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Sepsis awareness crucial but so is training13th July 2016 Clinical Negligence
Sepsis (or blood poisoning) is a very serious illness that can cause death and catastrophic injury. If it is caught and treated with antibiotics in time then in most cases the patient will make a full recovery.
However with early symptoms that are vague and mirrored by much less serious viruses and common infections it is vital that further investigations are done and sepsis is ruled out at the earliest possible opportunity.
Having represented patients and families who have been devastated by the failure to diagnose and treat sepsis I was encouraged to read today that the National Institute for Health and Care Excellence (NICE) has published its first guidance on the issue.
According to the BBC, NICE wants GPs and hospital doctors to consider sepsis early on when treating patients suffering with an infection. Experts predict that up to 13,000 of the 44,000 annual sepsis deaths could be avoided if medical workers were more alert to the condition. The more awareness that can be raised of sepsis the better and hopefully this latest move by NICE will quickly result in a fall in the death rate.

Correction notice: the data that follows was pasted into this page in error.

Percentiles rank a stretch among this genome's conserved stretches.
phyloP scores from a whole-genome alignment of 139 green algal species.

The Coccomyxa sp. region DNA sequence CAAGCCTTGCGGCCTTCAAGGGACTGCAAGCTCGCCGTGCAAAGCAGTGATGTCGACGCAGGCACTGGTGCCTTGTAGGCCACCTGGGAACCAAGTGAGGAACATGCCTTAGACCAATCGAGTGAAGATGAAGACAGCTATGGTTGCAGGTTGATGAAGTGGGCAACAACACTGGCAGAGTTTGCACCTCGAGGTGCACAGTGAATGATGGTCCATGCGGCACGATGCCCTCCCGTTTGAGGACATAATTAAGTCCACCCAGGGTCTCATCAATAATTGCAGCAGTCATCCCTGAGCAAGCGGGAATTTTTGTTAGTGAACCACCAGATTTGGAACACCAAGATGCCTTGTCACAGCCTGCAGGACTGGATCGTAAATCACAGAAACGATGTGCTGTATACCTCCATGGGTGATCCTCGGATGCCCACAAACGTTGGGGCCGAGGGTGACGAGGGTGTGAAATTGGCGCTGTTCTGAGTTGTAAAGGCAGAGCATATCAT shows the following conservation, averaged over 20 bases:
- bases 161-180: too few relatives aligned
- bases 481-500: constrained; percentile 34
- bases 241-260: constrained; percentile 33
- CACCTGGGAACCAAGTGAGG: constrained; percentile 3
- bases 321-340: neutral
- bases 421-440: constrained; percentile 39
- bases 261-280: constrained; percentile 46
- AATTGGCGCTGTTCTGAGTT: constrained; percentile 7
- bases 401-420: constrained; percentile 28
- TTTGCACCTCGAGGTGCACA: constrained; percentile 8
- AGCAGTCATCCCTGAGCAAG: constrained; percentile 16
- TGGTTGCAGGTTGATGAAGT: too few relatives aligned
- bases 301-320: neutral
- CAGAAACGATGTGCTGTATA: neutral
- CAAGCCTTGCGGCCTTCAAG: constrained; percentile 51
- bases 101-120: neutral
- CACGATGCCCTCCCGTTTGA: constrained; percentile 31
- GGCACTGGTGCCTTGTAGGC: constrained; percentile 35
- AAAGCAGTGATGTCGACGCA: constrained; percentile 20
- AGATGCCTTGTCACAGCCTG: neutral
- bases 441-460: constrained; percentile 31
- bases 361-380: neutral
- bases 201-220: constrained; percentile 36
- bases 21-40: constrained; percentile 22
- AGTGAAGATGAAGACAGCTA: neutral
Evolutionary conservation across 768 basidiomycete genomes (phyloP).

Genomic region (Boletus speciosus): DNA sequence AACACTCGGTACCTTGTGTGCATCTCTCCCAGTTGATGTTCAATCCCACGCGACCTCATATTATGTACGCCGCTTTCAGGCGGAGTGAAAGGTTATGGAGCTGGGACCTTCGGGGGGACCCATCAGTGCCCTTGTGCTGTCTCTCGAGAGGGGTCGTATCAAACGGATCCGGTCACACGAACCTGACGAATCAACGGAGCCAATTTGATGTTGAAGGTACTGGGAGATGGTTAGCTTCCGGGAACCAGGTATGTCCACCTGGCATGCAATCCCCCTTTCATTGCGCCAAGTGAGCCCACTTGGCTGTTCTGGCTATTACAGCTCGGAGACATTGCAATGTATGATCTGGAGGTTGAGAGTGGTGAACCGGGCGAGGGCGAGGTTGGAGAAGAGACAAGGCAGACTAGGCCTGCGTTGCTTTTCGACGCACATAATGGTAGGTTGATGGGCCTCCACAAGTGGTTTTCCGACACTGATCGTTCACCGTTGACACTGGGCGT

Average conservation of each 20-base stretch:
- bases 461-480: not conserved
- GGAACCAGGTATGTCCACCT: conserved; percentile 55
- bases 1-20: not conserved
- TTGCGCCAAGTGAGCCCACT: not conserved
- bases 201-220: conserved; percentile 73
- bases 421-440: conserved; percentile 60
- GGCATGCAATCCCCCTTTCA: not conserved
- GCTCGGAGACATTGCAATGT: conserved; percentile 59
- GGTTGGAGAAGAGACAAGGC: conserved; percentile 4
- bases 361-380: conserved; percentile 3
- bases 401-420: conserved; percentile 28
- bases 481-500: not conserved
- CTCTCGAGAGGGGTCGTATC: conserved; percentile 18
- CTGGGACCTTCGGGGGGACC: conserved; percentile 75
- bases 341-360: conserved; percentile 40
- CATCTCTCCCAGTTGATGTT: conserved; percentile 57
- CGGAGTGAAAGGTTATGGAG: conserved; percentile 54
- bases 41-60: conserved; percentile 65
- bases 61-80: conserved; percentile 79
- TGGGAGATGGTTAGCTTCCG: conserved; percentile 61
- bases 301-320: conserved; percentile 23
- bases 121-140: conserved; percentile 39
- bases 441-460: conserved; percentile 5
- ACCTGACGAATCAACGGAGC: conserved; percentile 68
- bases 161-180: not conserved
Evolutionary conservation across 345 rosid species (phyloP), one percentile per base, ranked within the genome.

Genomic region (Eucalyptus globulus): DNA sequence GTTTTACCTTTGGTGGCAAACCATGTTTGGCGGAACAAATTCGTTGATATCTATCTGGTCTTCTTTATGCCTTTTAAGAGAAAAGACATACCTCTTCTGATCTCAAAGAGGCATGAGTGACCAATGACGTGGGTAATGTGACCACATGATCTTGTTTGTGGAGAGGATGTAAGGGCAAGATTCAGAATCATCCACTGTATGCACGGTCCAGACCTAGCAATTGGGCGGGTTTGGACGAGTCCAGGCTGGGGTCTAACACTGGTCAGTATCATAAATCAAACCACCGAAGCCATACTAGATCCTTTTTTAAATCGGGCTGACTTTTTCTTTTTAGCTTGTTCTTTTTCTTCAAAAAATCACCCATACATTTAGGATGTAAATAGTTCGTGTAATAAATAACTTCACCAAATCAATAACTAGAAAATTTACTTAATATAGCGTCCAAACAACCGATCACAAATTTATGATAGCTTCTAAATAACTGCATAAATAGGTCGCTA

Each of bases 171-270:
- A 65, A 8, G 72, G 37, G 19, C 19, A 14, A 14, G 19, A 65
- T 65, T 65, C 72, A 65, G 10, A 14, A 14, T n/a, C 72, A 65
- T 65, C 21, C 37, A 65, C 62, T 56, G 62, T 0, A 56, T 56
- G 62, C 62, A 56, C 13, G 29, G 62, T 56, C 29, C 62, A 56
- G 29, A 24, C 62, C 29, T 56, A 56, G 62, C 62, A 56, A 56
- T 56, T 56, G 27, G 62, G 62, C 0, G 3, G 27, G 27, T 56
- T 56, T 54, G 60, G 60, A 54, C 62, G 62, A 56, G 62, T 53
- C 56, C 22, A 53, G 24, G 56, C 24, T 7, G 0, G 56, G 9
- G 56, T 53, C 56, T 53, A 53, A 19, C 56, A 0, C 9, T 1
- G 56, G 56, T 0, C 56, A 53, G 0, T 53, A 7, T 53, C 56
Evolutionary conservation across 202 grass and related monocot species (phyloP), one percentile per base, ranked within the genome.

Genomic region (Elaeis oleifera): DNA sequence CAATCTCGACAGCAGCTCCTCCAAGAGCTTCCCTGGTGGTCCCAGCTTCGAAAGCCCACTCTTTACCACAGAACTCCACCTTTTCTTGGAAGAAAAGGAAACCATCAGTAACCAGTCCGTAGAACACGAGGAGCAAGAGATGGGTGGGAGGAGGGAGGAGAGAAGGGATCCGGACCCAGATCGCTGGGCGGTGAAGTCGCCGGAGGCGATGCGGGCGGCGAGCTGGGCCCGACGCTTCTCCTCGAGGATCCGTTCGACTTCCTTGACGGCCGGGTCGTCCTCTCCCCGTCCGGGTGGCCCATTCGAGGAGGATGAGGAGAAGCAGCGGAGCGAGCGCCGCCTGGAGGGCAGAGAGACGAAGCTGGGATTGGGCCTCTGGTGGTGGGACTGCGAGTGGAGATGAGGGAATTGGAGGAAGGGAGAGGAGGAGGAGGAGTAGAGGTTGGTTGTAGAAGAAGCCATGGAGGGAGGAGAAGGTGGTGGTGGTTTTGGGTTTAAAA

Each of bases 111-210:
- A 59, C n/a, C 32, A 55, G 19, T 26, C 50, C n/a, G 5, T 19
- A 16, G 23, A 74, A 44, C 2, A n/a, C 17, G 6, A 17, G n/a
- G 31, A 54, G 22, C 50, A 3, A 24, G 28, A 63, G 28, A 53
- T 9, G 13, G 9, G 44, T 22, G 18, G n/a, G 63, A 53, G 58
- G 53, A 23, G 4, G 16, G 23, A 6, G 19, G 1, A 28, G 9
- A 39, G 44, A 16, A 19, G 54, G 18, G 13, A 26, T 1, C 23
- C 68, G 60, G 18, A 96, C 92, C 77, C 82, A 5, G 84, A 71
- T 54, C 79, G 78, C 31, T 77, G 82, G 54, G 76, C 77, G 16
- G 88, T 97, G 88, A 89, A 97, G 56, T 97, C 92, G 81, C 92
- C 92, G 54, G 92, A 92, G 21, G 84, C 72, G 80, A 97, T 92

However as well as the publishing of this guidance I feel it would also be useful for more detailed training to be offered to doctors to help them to recognise sepsis. Pressure on hospital staff and beds and concerns about the number of antibiotics being doled out by doctors could raise the threshold for a misdiagnosis.
Doctors need to be as well-equipped as possible to differentiate sepsis from more minor infections. If the doctor who discharged the nine-year-old daughter of my clients Gemma and Justin Rawding had correctly diagnosed sepsis then there is every chance that she would have survived. However it was missed and now her family will have to carry that tragedy for the rest of their lives.
So while this guidance is a huge step in the right direction I feel there is still much more to be done if the full life-saving potential is to be recognised.